Once uncovered, it's then a question of building on it and
maximising it. Maria Callas, the opera singer with "a voice
like an angel" put a great deal of effort into maximising her
talent. Sometimes a phenemenol talent, like a Juan Manuel
Fangio*, Jim Clark or Ayrton Senna soars above all others;
but in most cases it's the effort and total dedication put in
to make the most of one's natural talents, that puts an
individual into the realm of a superstar - someone who is
on a different level, a cut above the best of the rest.
* Fangio won the World Driver's Championship five times.

One can sometimes substitute hard work, training, experience
and strategy for flair. Nice word that 'flair'. Could be a girl's
name. Some detectives are like "Mr Plod", while a few sleuths
have the natural insight of a Sherlock Holmes. Most others
have to get results through hard detailed work in uncovering
cases. I don't yet know whether I'm a "natural" writer or a
methodical plodder, a "gatherer and passer-onner of useless"
information through a great deal of effort. Perhaps only time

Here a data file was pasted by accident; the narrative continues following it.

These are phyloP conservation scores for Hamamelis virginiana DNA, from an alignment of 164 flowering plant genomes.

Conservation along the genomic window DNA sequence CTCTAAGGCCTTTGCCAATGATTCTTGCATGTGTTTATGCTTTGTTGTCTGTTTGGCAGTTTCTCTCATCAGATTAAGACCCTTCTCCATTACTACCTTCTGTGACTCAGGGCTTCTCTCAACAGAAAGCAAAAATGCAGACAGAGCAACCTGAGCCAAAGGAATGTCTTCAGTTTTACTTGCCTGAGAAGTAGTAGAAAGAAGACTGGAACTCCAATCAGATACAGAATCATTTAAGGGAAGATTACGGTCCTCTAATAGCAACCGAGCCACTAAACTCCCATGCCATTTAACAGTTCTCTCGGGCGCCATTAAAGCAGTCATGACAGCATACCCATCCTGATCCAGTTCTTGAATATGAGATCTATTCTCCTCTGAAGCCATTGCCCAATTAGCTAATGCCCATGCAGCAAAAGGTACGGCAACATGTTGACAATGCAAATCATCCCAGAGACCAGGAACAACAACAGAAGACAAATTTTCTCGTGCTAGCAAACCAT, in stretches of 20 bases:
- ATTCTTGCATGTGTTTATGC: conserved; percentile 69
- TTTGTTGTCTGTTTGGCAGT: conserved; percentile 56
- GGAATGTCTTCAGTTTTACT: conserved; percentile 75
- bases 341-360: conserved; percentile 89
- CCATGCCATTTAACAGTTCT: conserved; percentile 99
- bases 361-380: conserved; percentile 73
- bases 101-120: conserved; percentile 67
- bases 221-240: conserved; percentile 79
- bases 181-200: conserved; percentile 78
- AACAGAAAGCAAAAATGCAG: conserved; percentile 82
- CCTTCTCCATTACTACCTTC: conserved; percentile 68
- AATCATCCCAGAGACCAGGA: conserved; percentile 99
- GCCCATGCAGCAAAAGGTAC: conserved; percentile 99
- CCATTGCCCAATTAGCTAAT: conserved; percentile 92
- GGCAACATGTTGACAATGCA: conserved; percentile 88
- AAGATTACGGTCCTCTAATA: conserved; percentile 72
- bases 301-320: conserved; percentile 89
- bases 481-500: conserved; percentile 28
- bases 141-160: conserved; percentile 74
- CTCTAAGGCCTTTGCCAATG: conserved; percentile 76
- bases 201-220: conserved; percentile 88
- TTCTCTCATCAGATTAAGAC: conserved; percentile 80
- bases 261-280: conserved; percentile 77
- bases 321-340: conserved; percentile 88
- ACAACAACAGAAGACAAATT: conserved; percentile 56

will tell!

I might have mentioned before (once, twice or ten times)
that this manuscript has been written for anyone: from the
most lowly amateur to the real 'pros' in the sporting world.
o no matter how lowly your abilities, make the most of them.
As I mentioned already, a positive attitude to life is all-
important. A positive attitude says that your natural talent
can be maximised. It also says that without further effort,
natural talent will be wasted. I do like repeating myself: for
emphasis primarily and as a sign of oncroaching senility too.

Sometimes persistent effort alone won't succeed in getting you
to the top - only sheer talent will do that... together with
consistent effort to keep you at "the top of the tree". Never
mind - JUST TRY TO IMPROVE yourself and simply DO YOUR
BEST at all times.

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Craig Lock
Craig Lock